The programme is meant to advance financial journalism and improve access to accurate, reliable data on the continent. It will be delivered in partnership with University of Dar es Salaam (UDSM) School of Journalism and Mass Communication and the university’s Business School.
BMIA said in Dar es Salaam on Wednesday that the training was launched in Ghana and Zambia earlier this year and follows the programme’s success in Kenya, Nigeria and South Africa.
It said more than 40 delegates will take part in the first intake of the upcoming training to be offered in Tanzania, adding: “This unique educational offering will support the development of financial journalism and contribute to Tanzanian and African economic growth.”
During the next six months, the delegates will spend 19 days in interactive sessions led by prominent members of faculty at local universities and will cover topics to strengthen their skills in and understanding of data analysis, capital markets, accounting, public policy, economics and the transforming media landscape.
Financial journalism sessions will be taught by Bloomberg News reporters, while delegates will also receive a free six-month subscription to the Bloomberg Terminal, offering access to global data, news and analysis.
UDSM Vice Chancellor Prof William Anangisye commented on the announcement, saying: “We are pleased that the BMIA Financial Journalism Training Programme has been launched in Tanzania.”
“Well-trained financial journalists can make significant contributions as conduits of information and, as the country’s economy continues to evolve, it will be crucial to increase the number of skilled media professionals and journalists in Tanzania.”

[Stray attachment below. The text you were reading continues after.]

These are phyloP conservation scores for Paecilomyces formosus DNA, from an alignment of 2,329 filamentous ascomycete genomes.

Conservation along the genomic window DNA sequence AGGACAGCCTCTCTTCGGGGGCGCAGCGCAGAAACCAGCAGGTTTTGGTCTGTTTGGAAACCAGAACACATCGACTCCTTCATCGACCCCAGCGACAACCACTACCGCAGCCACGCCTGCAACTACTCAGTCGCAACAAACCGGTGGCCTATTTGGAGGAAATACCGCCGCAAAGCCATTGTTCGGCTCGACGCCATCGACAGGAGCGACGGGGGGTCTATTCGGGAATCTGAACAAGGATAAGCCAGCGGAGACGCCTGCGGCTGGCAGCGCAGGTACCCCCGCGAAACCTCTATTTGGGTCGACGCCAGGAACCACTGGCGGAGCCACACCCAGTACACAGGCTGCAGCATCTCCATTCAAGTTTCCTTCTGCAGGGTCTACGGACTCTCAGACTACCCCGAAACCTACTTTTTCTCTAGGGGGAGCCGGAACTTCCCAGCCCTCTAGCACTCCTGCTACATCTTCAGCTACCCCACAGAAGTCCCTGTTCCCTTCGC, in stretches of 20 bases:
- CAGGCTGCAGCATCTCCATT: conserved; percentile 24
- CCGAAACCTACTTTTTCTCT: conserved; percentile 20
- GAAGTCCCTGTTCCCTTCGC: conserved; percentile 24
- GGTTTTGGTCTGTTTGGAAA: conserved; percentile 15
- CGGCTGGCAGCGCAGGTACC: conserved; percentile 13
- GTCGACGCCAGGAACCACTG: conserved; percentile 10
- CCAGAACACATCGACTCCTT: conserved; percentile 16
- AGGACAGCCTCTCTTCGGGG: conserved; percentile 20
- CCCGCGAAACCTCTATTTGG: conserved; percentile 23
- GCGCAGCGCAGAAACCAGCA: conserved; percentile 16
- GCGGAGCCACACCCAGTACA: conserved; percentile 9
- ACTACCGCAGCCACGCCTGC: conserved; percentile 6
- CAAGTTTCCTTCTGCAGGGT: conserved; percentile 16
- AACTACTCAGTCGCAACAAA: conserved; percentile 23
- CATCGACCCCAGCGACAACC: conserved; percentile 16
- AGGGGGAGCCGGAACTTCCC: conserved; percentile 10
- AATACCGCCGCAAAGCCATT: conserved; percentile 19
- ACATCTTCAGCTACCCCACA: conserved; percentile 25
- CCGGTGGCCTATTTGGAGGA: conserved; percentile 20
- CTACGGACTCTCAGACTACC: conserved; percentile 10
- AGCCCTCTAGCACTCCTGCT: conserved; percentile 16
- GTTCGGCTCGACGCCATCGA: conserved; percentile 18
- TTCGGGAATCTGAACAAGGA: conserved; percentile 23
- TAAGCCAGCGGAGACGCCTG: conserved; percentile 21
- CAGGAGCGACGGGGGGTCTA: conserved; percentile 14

Four intakes of the interactive, hands-on training programme have been delivered in each Kenya, Nigeria and South Africa over the past three years, resulting in 568 graduates from 13 countries to date.
Close to 70 per cent of delegates trained were journalists and representatives of the media. The first intakes in Ghana and Zambia are currently under way and have enrolled 91 delegates.
Michael R. Bloomberg, founder of Bloomberg L.P. and Bloomberg Philanthropies, said: “Reliable, accessible financial reporting is critical to driving sustainable economic growth and good governance. The expansion of the Bloomberg Media Initiative Africa to five new countries will significantly further our mission to advance financial journalism and transparency on the continent.”
Andreas Dracopoulos, Co-President of the Stavros Niarchos Foundation, meanwhile noted: “We are very excited to see the start of this new phase of the Bloomberg Media Initiative Africa Financial Journalism Training programme.”
“The Stavros Niarchos Foundation is proud to partner with Bloomberg in helping equip a global talent pool of journalists with the sort of specialist expertise that can propel them towards attaining a high level of professional excellence. This is the basis of a robust, ethical, independent press, which now seems to be more critical than ever,” he added.
The programme is a core component of the BMIA, which is meant to contribute to the advancement of business and financial reporting in Africa. This is in recognition of the decisive role the media play in promoting transparency, accountability and good governance.
The BMIA is a project of Bloomberg Philanthropies, and the FJT programme in Tanzania, Côte d’Ivoire, Ghana, Senegal, and Zambia will also receive support from the Stavros Niarchos Foundation.
Since its launch in 2014, BMIA has reached more than 1,000 stakeholders in Africa and sponsored four annual conferences for media owners and senior leaders in business, government and civil society.
The most recent took place in Livingstone, Zambia, in November 2018 – with 320 leaders representing 25 countries in attendance.
The programme has also offered a Fellowship for editors and senior journalists, which has been completed by 45 Fellows.
This is aside from a fund to promote community media and citizen journalism – the Community Media Fund – from which ten organisations in Kenya, Nigeria and South Africa have received grants. The Ford Foundation has been a leading supporter of these programmes.